Monday, April 2, 2012

1946 De Luxe Vibroplex Blue Racer

In 1946, the year's production count still included the famous "Lightning Bug" derived J-36 military speed key built by Vibroplex. (Other firms, including Lionel, made J-36s, too.) All told, the company made over 4200 bugs that year, but only a fraction of that number were Blue Racers -- and only a fraction of those were all-chrome "De Luxe" models like my recent purchase.

In fact, from 1943 to '45, you couldn't even get a De Luxe with a chromed base: as a war measure, Vibroplex used battleship gray paint instead. It wasn't only Technicolor red that went to war.

By '46, chrome was back:And how! This is an early version of the De Luxe, with a conventional-looking upper pivot screw and jam nut, but that's a jeweled bearing and there another one for the lower pivot. The cord and wedge, properly tied off at the binding posts, is a nice touch and marks this key as likely to have been originally owned by a professional telegrapher -- the wedge allows the key the "plug in" to the employer-provided straight key (screwed down to the operating table) without making any modifications or disconnecting any wires. (Landline telegraphy is a series system: unhook any part of it and the whole line is out of service; so they tended to frown on it.)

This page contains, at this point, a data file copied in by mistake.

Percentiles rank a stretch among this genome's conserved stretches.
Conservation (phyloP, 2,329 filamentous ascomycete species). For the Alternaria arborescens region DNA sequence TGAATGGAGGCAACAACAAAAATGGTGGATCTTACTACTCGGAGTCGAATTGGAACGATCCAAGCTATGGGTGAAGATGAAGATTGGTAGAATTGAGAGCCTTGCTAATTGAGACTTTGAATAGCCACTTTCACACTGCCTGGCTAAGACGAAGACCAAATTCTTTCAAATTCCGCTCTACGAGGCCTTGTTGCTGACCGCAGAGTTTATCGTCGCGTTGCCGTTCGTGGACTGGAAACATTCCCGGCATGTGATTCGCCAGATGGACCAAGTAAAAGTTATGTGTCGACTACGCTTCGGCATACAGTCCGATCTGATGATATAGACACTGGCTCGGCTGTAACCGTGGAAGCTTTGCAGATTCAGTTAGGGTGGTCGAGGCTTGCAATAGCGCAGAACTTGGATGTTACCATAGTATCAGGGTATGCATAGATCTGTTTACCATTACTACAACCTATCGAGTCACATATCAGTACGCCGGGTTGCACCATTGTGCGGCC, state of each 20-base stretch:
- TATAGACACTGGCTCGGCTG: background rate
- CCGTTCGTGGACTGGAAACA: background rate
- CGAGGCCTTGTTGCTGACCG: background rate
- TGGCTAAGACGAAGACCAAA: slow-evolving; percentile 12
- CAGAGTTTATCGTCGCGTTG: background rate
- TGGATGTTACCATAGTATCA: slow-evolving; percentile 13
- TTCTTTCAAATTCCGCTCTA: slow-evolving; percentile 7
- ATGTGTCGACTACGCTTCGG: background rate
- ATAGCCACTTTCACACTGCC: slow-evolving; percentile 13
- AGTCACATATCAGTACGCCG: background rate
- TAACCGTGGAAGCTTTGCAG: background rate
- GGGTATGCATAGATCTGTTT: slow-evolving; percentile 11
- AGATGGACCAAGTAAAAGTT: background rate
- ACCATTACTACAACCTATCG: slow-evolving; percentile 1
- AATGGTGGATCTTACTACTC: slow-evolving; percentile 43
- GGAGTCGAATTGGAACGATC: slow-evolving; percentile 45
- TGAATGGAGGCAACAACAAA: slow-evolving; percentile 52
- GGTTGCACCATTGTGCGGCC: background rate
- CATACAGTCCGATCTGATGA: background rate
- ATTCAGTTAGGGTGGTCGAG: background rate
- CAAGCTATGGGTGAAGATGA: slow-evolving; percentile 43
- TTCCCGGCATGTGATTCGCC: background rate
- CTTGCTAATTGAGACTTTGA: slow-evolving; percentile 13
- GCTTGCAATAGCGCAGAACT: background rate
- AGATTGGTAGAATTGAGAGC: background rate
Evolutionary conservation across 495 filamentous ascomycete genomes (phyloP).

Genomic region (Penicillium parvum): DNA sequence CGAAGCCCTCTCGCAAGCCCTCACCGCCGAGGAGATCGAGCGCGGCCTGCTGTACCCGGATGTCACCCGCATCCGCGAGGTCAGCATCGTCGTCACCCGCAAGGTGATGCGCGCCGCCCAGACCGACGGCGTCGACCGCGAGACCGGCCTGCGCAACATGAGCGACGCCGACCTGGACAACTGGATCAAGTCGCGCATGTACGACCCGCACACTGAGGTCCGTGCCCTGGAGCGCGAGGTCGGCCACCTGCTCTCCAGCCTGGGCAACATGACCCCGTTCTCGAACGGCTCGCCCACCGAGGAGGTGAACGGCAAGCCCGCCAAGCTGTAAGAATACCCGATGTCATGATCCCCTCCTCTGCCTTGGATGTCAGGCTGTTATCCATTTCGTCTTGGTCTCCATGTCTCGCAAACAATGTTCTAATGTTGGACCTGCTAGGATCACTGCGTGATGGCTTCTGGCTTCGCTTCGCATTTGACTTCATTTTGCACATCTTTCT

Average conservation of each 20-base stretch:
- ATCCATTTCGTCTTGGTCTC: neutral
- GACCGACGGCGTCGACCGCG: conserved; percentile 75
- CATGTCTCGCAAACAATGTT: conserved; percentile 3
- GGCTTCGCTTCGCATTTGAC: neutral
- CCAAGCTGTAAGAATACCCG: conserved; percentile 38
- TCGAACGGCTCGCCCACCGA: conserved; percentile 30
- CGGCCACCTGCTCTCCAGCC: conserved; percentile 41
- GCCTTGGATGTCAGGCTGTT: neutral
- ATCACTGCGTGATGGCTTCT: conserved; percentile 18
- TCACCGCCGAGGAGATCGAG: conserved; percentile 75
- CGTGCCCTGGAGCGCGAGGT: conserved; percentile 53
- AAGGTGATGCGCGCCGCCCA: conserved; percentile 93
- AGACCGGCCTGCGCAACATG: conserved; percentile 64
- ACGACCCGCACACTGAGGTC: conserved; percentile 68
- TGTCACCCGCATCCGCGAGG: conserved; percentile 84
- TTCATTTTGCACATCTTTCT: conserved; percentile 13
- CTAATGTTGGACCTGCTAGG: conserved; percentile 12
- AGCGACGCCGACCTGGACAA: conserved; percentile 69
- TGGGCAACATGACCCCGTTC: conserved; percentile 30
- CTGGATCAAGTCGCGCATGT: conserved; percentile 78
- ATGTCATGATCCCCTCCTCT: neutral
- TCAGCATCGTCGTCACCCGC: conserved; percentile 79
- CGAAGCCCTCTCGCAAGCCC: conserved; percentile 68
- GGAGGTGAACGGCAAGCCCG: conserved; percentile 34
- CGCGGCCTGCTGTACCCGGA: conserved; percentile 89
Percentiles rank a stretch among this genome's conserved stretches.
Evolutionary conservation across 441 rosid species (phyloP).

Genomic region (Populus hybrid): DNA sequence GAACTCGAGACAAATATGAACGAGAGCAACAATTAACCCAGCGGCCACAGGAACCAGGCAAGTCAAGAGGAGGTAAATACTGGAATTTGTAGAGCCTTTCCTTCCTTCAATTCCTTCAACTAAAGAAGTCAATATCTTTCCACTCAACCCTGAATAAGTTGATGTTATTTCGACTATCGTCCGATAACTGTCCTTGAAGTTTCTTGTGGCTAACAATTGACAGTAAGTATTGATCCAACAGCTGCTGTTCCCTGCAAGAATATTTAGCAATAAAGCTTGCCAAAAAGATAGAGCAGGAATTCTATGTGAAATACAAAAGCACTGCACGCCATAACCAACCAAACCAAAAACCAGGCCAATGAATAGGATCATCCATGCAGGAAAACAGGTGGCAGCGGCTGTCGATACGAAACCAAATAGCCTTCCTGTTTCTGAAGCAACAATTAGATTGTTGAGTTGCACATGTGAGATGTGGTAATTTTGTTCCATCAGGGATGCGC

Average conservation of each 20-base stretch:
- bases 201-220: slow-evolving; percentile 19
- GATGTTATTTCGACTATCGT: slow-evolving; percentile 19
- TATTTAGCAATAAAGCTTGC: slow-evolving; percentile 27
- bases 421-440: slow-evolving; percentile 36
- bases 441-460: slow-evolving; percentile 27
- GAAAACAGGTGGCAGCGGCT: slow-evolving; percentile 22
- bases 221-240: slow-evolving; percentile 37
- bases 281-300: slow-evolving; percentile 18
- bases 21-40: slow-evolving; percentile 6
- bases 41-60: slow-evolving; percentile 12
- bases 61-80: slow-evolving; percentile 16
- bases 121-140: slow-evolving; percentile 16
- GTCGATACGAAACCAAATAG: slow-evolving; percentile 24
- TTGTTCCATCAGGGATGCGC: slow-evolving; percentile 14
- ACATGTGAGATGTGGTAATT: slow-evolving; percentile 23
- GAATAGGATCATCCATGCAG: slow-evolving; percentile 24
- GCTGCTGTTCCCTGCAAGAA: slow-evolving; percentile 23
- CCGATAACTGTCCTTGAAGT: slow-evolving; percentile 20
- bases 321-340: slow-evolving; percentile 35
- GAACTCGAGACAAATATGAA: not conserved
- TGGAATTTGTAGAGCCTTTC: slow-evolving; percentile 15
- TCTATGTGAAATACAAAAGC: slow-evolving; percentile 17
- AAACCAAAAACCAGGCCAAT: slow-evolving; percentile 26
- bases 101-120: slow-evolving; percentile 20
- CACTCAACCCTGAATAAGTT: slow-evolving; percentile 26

The owner took care to mark the carrying case......Which isn't the official Vibroplex version, but a cut-down cheese box from a well-known cheesemonger!*

Price? $150, a fair deal for a key of this age, condition and with the cord and wedge.
* At last, a chance to use the word in a non-pejorative sense!


  1. Ain't that pretty! The box seals the deal, if you ask me.

  2. Isn't it nice to open a beat up box and finding out how well it protected the contents? That is a beautiful piece of equipment.

  3. Wonder if the original owner was related to Arthur Dent?

  4. Or perhaps telegrapher, ham operator and pulp-writing wizard Lester Dent?

    One can only hope.

  5. Turk, I'll letcha try it out in May. )Unless the gas prices get too dire.)